Ford sold Volvo to Zhejiang Geely Holding Group Limited in 2010. Just two years later, Geely announced an $11-billion investment in the Swedish carmaker, its charismatic fugleman Li Shifu saying, "We want to revive Volvo and give the brand its strength back." Two years later, after having introduced the Concept XC Coupe at the Detroit Auto Show this week, Volvo CEO Håkan Samuelsson (above, second from right) declared the company profitable again after a solid 2013 and predicted a positive 2014.
Intending to break even on operating profit in 2013, Volvo exceeded expectations and landed on the plus side due to a mix of factors. US sales declined 10.1 percent for the year to 61,233, that number still making us Volvo's largest market, but Chinese sales were up nearly 46 percent to 61,146 units, and even its home market saw a bump of 0.8 percent; total sales for the year were 427,840, a margin of 1.4-percent over the previous year. Volvo was able to do more with the tiny gain and reverse its half-year operating loss because of a global cost restructuring and thorough revamp of its Chinese distribution network. An announcement of 2013's financial results will come in March.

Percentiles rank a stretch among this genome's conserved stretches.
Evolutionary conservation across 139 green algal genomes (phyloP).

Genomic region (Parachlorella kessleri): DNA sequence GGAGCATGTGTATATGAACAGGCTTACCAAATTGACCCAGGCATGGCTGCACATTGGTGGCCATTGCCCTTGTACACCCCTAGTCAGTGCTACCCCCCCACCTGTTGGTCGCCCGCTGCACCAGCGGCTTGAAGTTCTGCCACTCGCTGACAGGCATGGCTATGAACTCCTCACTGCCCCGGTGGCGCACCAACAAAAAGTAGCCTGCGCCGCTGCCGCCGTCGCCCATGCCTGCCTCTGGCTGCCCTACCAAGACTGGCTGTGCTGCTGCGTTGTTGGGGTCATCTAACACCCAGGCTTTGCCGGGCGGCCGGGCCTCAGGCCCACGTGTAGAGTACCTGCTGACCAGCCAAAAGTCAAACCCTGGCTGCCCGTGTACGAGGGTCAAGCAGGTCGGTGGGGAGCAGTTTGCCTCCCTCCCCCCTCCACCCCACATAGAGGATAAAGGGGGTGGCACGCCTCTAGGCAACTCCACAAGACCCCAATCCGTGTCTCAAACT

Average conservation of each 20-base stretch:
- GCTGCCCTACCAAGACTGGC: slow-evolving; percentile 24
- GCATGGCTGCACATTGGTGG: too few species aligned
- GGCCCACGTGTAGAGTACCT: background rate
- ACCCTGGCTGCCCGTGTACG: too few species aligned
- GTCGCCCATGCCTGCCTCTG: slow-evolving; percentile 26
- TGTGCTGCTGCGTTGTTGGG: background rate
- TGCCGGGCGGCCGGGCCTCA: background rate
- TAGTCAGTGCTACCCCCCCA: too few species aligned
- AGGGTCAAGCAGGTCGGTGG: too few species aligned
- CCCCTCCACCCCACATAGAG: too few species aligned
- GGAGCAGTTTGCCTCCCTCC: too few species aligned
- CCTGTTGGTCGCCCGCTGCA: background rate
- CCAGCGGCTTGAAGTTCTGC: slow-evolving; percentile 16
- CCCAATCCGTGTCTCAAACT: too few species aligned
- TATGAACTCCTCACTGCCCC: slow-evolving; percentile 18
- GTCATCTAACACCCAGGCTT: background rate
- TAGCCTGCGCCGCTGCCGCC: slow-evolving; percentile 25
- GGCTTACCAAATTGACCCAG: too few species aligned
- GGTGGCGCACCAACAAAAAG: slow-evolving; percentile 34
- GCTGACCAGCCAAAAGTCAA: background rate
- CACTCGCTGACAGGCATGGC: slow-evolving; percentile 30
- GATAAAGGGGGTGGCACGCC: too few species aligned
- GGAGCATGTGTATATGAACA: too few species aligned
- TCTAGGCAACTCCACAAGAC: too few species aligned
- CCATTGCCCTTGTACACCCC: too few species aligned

Bullishness on 2014 comes from the company's intention to focus on its two biggest markets with new models, new technology and more spending. The first product of an independent Volvo, the new XC90, will be revealed later this year on the new SPA architecture. On top of the Sensus Connect infotainment system, Volvo will add driver-aid systems like adaptive cruise control with steer assist and night-time pedestrian detection. It also has a new North American CEO and will spend more on marketing and communications here. In China it will begin to feel more effect from the two Chinese factories opened last year - it has three in the country - and, if need be, can take advantage of more advantageous exchange rates by exporting from China instead of the US. Said Samuelsson of what he expects in the US in 2014, "we will outperform the market."